Out of the millions of hand pumps that have been installed around the world to provide water to developing communities, an estimated 50 to 70 percent are broken. For communities that rely on a hand pump as their only source of clean water, a broken pump can be the difference between life and death.

While drilling a new well is often the go-to solution, this process—which takes three to five days—can cost $7,500 to $15,000 in addition to the price of the drilling rig, which can be as much as $250,000. For a community in need of water, the cost can be an insurmountable obstacle.

With the right hand tools and repair knowledge, however, a team can fix a broken hand pump in two to four hours at a cost of $5 to $250.

North Americans have the resources and technology to drop an electric pump down a well, plug it in and get water. But what if you have limited or no access to electricity? I think of the Westerns I watched on television when I was a kid: the pitcher pump at the horse-watering trough or drawing water from an open well with a rope and bucket. In some parts of the world, people still get water this way—from rivers, open wells and closed pump systems.

To fully grasp the startling statistics about the state of the world’s hand pumps, one must understand how these pumps work. Three main types of hand pumps are commonly used throughout the world: India Mark II/III, African Bush Pump and Afridev. Although these pumps look different, the principle of how they work is the same. These pumps work by moving a handle attached to a chain which moves a rod up and down within a pipe that has a cylinder at its bottom. The rod is attached to a plunger and has a top valve. A foot valve at the bottom of the cylinder allows water to enter from the aquifer. As the handle moves down and the rod moves up, water is drawn into the cylinder and then stacks on top of itself in increments of 9 to 12 inches until it reaches the surface. This kind of pump can be installed on wells from 25 to 250 feet.

The India Mark II/III, Afridev and African Bush Pumps are closed systems designed to prevent contamination of the water supply and provide high volumes of water from great depths. These economical pumps use fewer parts, need little maintenance and require no electricity, which make them ideal for communities in developing countries.
As with any mechanical device, some maintenance is required. For example, leather or neoprene gaskets and cups in the cylinder commonly wear out and need to be replaced. While replacement parts are widely available and relatively cheap, this is where many development projects fail. If communities are not trained in pump maintenance when the well is drilled and a hand pump is installed, no one can fix the pump when it breaks months or years later. When a hand pump breaks, communities must have the tools and training to fix it.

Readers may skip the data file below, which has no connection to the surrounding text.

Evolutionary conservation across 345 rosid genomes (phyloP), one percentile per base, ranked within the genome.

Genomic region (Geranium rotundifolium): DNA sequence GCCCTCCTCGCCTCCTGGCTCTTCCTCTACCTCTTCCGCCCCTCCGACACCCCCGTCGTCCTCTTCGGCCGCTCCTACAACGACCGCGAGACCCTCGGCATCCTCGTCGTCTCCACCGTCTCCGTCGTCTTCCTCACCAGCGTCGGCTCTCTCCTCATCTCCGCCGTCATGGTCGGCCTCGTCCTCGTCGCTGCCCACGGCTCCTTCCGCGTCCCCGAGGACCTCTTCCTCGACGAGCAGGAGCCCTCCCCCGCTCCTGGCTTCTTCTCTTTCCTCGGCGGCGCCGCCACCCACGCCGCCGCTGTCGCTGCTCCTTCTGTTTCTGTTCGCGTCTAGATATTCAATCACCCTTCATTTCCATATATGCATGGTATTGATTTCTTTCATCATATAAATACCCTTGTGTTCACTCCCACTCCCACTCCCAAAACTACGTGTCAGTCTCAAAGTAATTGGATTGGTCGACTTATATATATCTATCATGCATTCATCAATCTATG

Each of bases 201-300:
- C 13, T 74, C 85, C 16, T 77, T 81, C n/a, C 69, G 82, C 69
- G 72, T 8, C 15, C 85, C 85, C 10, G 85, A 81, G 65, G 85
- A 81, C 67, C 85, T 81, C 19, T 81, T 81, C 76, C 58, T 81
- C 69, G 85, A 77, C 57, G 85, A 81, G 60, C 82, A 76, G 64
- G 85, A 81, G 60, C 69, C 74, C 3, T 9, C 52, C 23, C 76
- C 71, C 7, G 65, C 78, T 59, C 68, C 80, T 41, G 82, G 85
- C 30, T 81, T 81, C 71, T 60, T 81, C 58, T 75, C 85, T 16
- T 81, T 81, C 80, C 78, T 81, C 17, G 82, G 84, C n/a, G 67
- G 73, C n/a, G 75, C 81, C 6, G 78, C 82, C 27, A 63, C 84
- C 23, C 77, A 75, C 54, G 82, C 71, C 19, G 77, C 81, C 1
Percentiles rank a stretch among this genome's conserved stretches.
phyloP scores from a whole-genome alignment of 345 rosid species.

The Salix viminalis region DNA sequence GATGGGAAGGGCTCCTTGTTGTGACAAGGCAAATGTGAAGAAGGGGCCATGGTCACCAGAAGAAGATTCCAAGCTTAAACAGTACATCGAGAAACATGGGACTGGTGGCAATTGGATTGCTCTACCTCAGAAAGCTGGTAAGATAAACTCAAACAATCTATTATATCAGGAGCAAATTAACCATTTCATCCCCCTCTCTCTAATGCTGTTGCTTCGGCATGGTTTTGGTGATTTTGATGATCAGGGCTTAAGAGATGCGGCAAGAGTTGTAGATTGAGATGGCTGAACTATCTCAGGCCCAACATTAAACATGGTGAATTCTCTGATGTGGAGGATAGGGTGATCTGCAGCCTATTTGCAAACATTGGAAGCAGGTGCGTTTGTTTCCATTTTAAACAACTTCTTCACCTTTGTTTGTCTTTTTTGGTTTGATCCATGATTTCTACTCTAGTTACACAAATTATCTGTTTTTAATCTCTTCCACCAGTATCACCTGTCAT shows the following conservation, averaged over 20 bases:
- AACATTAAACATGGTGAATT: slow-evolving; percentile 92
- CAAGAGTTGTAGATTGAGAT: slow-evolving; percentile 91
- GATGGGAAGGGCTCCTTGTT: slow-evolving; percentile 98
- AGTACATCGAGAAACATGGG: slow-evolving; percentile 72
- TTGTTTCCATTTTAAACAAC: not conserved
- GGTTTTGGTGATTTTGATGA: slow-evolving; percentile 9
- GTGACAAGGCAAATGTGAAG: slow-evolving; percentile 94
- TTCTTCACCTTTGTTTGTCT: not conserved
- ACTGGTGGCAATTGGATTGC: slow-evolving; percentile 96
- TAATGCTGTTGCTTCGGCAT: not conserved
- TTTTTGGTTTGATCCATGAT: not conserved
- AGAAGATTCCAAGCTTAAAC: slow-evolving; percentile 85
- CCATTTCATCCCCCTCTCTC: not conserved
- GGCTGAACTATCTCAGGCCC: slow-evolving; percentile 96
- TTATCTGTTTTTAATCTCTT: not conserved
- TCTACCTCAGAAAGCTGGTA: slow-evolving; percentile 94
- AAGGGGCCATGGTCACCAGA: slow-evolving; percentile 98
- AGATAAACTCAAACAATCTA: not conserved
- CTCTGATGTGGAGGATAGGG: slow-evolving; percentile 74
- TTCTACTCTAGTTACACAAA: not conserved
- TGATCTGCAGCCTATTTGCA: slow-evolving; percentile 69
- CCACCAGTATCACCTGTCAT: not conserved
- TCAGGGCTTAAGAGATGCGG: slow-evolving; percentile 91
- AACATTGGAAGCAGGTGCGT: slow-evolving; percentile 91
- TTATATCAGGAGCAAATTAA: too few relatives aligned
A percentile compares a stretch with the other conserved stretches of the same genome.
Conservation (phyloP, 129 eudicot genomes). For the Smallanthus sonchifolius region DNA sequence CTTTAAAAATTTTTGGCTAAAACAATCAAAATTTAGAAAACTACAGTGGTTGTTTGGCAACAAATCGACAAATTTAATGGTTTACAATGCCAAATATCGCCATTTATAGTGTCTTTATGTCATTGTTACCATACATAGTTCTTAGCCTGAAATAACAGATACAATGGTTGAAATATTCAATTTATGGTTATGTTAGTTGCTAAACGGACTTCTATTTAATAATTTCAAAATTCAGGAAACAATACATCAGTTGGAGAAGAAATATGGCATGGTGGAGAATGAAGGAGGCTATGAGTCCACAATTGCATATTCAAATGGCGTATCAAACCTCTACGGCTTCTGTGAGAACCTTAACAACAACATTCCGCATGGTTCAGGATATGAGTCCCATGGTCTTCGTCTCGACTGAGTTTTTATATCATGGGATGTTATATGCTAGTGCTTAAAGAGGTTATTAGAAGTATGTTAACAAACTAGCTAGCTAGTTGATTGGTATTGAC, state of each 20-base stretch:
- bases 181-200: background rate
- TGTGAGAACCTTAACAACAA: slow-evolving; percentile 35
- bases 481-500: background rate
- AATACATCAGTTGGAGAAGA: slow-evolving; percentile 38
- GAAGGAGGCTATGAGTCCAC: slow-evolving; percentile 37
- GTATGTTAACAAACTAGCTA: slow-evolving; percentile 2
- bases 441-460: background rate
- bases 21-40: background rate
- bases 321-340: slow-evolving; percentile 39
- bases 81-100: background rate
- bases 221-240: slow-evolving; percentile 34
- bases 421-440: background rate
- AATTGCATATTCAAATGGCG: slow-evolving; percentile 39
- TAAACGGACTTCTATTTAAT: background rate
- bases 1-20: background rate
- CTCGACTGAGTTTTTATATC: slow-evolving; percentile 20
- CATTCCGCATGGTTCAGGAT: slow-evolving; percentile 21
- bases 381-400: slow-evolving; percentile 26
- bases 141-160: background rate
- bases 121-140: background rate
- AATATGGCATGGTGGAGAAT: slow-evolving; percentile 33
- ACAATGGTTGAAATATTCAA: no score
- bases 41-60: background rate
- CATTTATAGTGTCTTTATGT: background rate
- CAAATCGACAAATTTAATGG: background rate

WaterStep, a nonprofit organization in Louisville, Kentucky, has recognized this need and works to provide the training and resources needed to keep hand pumps operating so that communities never have to go without water. The organization’s three-day, hands-on training course teaches students to assemble and disassemble pumps, troubleshoot common problems, and use critical thinking, problem solving and a little bit of imagination to get broken hand pumps back up and running. The course also teaches students the subtleties of working with other cultures and the importance of training those in the community.

Training locals is key to the success and sustainability of well repair projects. Repairing a hand pump is important, but we can’t simply fix things. Leading a team of North Americans to fix hand pumps is a matter of addition: With each pump that is fixed, a working well is added to the mix. WaterStep goes beyond by teaching students about the multiplication effects of training. Imagine that a team of six people trains six more people at every community well they visit. Then those six trained people can each train six more people. Before long, more hand pumps are fixed faster, and the response time for repairs is shorter. I have seen this work in African nations where a WaterStep team set up a training center to teach locals to fix Afridev pumps. By the time the second class received their certification, there were no pumps to repair in the immediate area. The first class had already fixed them all.

WaterStep works alongside local people, not simply fixing their problem, but joining them as a partner to provide the tools and training they need to be able take care of their own water supply. Now, when a community’s well stops working, they don’t have to wait for someone else to repair it. They can fix it themselves.

To learn more, visit waterstep.org

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